Entrepreneurs face daunting odds when forming new ventures (NVs) because they often have difficulty convincing potential resource providers to provide resources to their NVs. These “liability of newness” (LoN) challenges must be overcome, however, to increase the probability of NV success.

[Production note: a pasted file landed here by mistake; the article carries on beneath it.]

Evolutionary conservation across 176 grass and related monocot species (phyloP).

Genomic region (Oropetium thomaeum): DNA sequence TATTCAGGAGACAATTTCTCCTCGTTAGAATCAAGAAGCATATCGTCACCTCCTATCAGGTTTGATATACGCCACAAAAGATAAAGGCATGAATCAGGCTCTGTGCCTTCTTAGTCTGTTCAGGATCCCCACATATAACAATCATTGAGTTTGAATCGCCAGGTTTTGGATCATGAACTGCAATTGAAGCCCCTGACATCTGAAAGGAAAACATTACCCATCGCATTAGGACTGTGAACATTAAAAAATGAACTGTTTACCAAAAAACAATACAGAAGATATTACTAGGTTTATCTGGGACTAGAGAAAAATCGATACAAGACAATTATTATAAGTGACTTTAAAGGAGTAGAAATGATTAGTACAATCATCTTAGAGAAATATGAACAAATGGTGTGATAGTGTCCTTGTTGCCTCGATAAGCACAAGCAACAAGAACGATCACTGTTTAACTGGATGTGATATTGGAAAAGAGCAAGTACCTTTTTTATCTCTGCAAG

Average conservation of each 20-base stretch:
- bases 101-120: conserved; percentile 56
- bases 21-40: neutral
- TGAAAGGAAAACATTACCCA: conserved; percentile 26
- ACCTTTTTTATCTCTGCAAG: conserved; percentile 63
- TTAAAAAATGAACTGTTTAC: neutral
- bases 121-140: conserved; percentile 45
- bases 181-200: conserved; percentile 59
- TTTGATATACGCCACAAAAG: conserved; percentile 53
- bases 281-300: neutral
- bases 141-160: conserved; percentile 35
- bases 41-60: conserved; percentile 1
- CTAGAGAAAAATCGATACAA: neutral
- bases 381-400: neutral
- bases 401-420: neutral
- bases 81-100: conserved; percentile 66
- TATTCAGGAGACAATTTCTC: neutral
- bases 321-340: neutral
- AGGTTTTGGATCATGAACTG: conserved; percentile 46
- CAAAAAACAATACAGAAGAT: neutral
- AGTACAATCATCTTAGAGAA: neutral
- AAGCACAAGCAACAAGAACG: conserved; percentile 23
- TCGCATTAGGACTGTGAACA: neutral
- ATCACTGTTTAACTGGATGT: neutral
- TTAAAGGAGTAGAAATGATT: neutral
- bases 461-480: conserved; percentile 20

To improve survival chances, NVs must quickly attain legitimacy, defined as favorable judgments of acceptance, appropriateness, and worthiness made about individuals or firms. Research has posited that attaining legitimacy facilitates NV survival by providing firms access to resources such as capital, employees, and customers. Thus, determining how NVs obtain legitimacy has long been a central issue in entrepreneurship research.Extant studies have examined how firms obtain legitimacy employing myriad theories. Although this cumulative research has advanced the field, it has also has resulted in a somewhat fragmented literature spanning macro- and firm-level issues. Given, however, that entrepreneurship research examines the intersection between environmental opportunities and individual entrepreneurs, additional theoretical development examining entrepreneur-level issues (e.g., behaviors) promoting legitimacy appears warranted.